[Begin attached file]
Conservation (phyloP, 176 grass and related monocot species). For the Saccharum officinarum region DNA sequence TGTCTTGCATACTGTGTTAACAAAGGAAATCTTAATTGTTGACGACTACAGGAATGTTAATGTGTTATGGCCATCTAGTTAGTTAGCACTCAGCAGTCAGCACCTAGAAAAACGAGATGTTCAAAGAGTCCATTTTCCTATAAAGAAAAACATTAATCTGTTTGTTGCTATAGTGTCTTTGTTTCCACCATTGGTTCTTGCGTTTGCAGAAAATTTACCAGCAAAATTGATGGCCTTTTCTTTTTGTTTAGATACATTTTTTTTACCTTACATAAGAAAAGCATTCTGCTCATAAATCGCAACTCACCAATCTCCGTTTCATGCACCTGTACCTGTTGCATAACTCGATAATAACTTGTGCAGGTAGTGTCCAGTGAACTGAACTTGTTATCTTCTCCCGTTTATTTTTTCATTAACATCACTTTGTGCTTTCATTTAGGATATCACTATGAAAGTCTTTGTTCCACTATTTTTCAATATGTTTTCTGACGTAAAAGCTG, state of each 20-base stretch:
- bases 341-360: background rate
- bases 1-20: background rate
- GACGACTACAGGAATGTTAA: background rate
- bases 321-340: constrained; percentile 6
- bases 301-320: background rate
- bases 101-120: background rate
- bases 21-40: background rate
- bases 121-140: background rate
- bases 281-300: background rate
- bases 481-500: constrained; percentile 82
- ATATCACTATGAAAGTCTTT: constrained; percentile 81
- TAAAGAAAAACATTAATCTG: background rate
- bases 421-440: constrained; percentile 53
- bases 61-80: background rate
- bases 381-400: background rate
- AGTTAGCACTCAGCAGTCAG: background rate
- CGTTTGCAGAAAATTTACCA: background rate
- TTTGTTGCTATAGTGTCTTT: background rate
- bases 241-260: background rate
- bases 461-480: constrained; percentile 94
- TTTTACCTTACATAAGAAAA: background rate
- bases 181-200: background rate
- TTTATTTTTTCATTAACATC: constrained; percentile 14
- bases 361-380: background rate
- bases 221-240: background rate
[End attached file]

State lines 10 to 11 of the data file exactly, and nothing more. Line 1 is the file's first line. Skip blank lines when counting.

- bases 281-300: background rate
- bases 481-500: constrained; percentile 82